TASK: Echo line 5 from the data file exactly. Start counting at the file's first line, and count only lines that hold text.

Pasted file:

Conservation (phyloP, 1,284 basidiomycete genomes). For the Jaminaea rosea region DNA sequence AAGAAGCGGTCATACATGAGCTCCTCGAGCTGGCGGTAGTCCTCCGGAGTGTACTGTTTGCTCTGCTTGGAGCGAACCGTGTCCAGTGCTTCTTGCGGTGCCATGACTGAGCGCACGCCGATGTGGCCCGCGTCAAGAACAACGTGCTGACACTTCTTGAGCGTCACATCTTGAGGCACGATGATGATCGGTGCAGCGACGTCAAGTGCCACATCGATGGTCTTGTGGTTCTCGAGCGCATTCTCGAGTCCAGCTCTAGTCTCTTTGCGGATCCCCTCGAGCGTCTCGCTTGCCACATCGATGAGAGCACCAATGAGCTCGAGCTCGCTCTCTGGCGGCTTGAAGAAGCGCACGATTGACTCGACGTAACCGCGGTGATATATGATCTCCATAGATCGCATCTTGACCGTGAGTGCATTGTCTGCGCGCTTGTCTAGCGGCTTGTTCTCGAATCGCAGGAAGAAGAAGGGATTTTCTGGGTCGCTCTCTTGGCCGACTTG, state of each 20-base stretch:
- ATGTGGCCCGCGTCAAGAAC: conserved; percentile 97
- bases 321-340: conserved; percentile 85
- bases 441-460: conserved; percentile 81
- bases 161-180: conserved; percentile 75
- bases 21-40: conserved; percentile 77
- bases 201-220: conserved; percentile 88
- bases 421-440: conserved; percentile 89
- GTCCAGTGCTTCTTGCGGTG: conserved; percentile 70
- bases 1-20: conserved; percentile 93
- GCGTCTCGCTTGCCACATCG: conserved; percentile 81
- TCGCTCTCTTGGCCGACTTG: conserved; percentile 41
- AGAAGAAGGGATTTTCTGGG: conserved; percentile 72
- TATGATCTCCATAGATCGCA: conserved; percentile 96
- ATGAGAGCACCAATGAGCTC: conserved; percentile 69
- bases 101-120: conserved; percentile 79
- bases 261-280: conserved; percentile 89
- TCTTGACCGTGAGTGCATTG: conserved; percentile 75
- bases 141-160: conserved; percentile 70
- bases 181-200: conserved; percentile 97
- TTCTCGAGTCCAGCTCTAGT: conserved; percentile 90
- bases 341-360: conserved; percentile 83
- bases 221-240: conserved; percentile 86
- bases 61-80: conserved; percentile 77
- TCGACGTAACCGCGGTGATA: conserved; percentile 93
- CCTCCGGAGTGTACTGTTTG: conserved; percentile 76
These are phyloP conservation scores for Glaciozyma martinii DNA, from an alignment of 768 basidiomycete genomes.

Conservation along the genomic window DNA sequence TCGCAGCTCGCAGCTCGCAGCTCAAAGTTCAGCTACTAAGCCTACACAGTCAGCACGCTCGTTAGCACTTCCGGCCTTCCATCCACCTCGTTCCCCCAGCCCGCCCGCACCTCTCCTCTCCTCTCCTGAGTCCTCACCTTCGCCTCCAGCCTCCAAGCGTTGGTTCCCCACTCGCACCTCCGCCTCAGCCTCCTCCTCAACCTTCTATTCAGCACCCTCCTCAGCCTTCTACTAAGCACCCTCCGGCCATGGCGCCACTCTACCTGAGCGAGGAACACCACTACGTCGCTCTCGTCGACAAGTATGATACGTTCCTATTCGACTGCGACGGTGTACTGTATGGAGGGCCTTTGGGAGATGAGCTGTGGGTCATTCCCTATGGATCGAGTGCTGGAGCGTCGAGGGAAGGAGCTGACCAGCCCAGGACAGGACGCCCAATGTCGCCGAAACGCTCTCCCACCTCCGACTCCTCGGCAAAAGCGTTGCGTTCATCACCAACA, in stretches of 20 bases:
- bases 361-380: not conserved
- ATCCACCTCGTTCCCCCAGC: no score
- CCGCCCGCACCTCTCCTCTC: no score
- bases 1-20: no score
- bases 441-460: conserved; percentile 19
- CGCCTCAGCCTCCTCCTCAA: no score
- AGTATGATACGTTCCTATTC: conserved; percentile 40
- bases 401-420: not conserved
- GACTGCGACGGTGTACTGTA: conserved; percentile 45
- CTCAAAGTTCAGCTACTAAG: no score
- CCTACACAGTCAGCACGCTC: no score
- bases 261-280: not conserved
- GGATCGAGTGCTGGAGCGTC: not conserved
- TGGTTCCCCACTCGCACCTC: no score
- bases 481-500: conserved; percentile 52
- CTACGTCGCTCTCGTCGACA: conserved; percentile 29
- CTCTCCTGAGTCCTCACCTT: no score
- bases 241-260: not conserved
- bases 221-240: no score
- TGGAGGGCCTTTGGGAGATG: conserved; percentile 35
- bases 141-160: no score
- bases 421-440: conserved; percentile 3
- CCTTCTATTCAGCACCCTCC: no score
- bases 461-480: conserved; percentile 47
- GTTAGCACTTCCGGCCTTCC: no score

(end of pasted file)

- bases 161-180: conserved; percentile 75